sauce wisdom

When I was younger, my dad and his siblings ran a restaurant. It wasn’t anything fancy — a step above fast food but not fine dining. When it was busy on week-ends, my sister and I would help out with serving tables, packing delivery orders, and basic kitchen tasks.

The other day, while I was eating lunch at work, a random memory emerged for contemplation. It’s one of those things that seem insignificant, but has nonetheless been locked in my memory for some unknown reason.

This memory was just one particular moment — an instruction I had received. I think it was one of my uncles who said this, but it could have been my auntie. But the source of this wisdom is not exactly as important as the wisdom itself. (I’m sure they all shared the same wisdom anyway.)

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chipper

I don’t think I’m a particularly clumsy person, but I suppose we all have our moments. The other week, I dropped something onto my favourite tea mug, and chipped off a bit of ceramic from the lip. The damage isn’t that terrible — the mug is very much still useable — but the missing piece is quite obvious. Continue reading

thought fragments

This year has disappeared in a whirlwind of long days and late nights.

It has been a year of plaintive farewells, and cheerful greetings.

I have done so much, and not enough, and there’s still so much to do.

But it’s a humid Summer’s day, and all I want to do is lie on my bed with the aircon on.

Or maybe go out and have a few drinks with friends.

Or listen to classical music while reading a good book.

I want to share the music of Rachmaninoff, but I can’t decide which piece I like most.

Not long ago, ABC Classic played part of his Rhapsody on a Theme of Paganini, and I stopped whatever I was doing, and listened until the end.

Earlier this year, I learnt that Rachmaninoff struggled with depression throughout his career. He received harsh criticisms about some of his compositions, which made him question his worth as a composer.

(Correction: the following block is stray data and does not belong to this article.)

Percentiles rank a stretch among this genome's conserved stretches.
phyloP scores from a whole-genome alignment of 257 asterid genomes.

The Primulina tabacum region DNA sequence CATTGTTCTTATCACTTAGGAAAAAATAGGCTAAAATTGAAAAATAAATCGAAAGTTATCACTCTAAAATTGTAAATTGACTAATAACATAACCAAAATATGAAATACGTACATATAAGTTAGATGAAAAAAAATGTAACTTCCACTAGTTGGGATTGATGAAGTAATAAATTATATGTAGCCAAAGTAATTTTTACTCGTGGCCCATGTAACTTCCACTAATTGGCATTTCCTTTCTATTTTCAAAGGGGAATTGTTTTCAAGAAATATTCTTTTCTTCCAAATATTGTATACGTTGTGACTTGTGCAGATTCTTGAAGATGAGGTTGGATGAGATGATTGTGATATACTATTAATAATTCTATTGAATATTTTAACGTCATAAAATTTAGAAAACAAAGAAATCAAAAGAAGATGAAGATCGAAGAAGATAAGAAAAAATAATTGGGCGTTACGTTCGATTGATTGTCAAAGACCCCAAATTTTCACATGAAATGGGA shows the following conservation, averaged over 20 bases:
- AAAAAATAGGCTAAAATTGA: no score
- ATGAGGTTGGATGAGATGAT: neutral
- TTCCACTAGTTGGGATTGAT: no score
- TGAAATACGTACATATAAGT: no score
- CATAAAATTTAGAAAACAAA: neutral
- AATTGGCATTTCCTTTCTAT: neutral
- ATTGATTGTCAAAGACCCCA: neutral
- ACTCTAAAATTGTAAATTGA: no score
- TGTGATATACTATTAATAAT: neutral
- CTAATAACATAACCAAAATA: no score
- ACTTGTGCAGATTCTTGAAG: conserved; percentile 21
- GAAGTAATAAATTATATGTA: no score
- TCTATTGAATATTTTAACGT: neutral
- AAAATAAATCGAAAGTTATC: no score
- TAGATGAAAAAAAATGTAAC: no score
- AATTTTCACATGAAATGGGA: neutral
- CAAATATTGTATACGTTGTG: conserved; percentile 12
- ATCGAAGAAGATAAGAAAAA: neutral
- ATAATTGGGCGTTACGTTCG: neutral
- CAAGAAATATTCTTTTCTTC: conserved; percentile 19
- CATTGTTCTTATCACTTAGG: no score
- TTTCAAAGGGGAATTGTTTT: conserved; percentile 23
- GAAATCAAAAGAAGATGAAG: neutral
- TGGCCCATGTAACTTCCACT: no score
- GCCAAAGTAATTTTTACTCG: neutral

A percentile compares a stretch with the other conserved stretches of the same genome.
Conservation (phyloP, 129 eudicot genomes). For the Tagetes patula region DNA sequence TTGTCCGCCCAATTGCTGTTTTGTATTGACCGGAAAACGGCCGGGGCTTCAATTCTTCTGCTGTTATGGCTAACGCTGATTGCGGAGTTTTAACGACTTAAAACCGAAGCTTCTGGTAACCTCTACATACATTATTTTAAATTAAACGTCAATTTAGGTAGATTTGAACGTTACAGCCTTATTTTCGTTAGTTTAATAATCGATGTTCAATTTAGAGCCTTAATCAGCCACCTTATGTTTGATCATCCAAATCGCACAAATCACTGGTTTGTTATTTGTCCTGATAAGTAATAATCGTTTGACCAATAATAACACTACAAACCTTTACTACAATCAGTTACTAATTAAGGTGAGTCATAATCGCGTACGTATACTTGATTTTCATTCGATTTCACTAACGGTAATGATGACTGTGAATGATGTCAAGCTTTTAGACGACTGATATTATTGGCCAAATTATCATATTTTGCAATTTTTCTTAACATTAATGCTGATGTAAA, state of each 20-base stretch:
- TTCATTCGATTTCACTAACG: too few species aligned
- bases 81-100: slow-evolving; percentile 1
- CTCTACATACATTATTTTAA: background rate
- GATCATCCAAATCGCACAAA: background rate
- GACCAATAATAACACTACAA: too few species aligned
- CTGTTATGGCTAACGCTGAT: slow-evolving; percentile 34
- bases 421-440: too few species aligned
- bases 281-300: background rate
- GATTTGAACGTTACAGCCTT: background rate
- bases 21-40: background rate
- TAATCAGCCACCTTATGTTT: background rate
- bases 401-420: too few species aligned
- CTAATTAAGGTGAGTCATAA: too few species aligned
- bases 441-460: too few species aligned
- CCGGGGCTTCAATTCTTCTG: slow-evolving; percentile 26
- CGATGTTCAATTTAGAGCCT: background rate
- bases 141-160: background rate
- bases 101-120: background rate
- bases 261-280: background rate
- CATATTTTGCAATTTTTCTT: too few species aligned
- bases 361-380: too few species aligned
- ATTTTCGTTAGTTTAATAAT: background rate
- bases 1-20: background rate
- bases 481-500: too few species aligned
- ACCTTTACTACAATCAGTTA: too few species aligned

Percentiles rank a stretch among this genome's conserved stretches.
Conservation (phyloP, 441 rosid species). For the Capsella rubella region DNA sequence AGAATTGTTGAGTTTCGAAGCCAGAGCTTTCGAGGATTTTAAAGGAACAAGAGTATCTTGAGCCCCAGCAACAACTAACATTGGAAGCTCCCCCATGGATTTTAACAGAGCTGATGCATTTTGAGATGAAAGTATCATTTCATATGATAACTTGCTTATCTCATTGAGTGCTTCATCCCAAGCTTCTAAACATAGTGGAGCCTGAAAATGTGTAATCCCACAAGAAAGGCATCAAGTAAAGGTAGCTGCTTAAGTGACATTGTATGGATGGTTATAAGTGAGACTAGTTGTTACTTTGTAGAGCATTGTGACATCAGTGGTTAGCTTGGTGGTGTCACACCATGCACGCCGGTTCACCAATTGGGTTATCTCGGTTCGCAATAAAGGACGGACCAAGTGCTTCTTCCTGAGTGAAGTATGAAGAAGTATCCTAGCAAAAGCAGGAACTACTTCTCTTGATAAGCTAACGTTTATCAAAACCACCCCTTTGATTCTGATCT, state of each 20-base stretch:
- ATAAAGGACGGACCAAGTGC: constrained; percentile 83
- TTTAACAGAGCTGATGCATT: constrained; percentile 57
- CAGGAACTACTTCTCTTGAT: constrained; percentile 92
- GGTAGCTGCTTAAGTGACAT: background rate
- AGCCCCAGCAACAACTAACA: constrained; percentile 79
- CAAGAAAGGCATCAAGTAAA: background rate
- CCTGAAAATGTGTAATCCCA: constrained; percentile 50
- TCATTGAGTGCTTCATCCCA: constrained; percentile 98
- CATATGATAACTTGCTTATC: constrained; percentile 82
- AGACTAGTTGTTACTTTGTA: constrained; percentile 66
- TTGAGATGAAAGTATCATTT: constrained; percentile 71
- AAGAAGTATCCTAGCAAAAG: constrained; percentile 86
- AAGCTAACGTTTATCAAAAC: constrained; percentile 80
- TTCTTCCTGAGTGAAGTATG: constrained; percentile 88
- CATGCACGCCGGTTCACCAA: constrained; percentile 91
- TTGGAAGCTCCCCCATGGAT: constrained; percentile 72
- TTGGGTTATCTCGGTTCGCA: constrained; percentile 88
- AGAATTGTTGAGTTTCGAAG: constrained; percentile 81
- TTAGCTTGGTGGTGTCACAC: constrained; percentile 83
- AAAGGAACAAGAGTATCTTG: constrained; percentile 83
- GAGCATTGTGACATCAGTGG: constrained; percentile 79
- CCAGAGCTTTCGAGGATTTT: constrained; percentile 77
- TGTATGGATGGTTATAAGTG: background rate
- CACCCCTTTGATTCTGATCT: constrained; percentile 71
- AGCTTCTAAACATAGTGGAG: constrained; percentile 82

But he sought help, he did better, and now he’s remembered and celebrated as one of Russia’s greatest composers.

I wonder if next year will be “quiet”.

The years seem to alternate between tranquil and turbulent, and there aren’t many ways in which this year could have been more turbulent (although there are still about two and half weeks left, so I wouldn’t be surprised if something happened…)

Or maybe the years don’t alternate, and I just made that up.

Thick, grey clouds have gathered, and there’s a cool breeze blowing now.

Maybe it will storm later.

as I ran

Last night I went for a run. As I started running, I calculated how many hours I’d worked this past week: full days from Monday through to Saturday, a bit extra here, a bit less there – all up about 54 hours. I redid the maths a couple of times in case I missed a half-hour somewhere. No, 54 is right.

Strange, I thought, that after 54 hours of work, all I wanted to do was go for a run.  Continue reading

a simple sound

One morning, some weeks ago, when I was on my way to the bus station to go to work, I noticed a sound as I walked past a house on my regular route.

There was nothing very special about this morning – it was just like any other – and most people would say there’s nothing special or peculiar about the sound I heard, but, even in my half-awake state, rushing to work, this simple sound struck me as something profoundly meaningful.  Continue reading

fame vs fortune

The other day, I randomly recalled this surprisingly meaningful conversation that I had with my sister when we were kids. I don’t remember how old I was, but it was definitely while we were both still in primary school (she’s only a year older than I am), and I’m almost willing to bet that I was less than 10 at the time. Basically, we were just kids.

To be honest, I don’t remember a whole lot about the conversation or how it came about (maybe we were at home listening to music?) but the general bones of the chat are still there in my mind. It all revolved around this one question: Would you rather be rich or famous?

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